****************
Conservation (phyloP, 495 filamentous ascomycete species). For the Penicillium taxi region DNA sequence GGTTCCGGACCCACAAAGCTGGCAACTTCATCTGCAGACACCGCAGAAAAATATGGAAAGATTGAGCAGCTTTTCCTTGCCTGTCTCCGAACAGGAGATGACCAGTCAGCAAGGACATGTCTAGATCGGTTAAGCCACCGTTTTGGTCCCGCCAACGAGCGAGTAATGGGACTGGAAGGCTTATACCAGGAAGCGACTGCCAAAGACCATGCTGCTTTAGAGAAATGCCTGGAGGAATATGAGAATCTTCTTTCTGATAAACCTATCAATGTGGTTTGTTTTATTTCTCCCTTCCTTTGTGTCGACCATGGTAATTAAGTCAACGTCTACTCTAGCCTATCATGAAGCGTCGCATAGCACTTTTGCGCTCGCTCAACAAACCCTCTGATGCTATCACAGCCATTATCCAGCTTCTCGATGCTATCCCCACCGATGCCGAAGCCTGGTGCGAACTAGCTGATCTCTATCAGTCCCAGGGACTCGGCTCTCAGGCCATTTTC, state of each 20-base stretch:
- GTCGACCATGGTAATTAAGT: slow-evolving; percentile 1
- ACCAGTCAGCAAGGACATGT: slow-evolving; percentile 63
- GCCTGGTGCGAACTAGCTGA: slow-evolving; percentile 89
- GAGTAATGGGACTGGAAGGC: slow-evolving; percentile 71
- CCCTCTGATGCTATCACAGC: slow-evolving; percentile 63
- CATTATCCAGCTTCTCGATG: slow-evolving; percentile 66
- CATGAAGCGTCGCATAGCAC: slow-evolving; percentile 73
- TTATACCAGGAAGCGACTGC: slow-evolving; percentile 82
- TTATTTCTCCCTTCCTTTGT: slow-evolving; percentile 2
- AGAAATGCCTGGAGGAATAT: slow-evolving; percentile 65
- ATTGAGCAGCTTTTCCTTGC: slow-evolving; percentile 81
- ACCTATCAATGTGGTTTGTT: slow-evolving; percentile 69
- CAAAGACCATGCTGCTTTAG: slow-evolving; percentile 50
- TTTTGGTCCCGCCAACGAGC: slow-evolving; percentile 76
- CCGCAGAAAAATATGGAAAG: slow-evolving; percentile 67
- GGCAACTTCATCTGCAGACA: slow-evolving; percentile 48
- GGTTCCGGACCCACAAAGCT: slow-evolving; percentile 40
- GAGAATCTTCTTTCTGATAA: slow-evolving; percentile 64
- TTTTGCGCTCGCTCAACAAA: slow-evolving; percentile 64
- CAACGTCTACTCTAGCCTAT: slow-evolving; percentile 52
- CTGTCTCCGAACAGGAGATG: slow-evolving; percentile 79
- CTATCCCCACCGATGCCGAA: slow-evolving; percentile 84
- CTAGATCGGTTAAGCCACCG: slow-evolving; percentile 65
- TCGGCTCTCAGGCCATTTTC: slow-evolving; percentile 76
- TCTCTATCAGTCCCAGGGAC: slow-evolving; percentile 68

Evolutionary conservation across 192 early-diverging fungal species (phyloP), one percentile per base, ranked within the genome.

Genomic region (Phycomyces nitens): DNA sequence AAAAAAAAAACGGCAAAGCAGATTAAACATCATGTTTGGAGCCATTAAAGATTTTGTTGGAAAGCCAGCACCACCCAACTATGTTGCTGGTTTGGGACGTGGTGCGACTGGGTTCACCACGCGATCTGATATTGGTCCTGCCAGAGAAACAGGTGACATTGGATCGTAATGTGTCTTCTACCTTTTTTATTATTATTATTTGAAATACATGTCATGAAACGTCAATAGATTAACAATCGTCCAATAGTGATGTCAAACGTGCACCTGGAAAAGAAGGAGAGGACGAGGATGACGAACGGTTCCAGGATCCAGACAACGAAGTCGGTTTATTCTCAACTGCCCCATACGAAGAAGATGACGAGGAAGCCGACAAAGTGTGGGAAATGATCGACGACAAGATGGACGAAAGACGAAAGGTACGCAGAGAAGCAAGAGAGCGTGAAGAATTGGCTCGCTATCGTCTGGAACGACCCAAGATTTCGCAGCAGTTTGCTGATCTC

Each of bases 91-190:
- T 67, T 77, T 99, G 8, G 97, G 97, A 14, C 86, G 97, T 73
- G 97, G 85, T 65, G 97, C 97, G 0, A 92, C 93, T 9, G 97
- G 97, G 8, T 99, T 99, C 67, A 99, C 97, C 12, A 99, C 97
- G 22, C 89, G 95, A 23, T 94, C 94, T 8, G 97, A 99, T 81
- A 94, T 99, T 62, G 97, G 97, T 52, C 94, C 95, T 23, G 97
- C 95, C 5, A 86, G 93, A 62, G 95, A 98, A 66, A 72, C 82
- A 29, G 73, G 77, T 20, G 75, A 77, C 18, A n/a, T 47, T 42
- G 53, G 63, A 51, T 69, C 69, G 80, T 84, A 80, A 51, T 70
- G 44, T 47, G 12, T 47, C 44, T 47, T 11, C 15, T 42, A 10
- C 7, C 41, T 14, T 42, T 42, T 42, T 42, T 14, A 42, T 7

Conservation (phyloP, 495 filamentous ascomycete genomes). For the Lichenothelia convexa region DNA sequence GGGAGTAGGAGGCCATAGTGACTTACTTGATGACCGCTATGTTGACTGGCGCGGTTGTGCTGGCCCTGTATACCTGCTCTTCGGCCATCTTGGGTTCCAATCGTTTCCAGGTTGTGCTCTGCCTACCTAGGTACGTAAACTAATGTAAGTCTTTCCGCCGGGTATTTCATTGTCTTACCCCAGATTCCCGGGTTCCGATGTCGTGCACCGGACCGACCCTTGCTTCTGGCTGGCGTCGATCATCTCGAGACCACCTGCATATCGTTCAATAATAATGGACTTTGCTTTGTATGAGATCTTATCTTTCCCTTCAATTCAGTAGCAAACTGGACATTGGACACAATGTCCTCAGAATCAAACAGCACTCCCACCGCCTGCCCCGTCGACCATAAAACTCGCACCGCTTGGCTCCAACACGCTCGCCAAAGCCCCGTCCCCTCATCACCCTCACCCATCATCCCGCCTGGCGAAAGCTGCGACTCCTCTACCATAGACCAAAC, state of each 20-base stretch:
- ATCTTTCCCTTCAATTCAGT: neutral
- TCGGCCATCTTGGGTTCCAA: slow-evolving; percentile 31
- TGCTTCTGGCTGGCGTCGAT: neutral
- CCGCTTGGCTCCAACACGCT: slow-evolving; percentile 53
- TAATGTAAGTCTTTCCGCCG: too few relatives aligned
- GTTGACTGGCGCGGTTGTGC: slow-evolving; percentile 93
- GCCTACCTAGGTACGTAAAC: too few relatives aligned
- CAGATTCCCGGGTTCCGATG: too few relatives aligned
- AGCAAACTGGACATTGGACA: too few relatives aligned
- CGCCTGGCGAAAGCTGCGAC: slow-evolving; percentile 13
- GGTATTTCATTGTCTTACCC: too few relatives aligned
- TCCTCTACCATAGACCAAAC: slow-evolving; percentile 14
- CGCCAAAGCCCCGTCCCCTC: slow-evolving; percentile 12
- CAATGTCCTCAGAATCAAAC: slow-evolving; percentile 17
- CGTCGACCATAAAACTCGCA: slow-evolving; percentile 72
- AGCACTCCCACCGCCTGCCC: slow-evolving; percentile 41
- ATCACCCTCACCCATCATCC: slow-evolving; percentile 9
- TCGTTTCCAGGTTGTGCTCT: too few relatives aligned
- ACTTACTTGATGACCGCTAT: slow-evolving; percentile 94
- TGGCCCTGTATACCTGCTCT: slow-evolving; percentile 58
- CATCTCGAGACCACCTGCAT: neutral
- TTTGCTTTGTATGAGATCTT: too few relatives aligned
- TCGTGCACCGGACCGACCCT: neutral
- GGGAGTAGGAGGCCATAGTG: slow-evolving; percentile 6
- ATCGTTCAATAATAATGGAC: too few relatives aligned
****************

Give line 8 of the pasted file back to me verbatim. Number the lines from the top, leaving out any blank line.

- CATGAAGCGTCGCATAGCAC: slow-evolving; percentile 73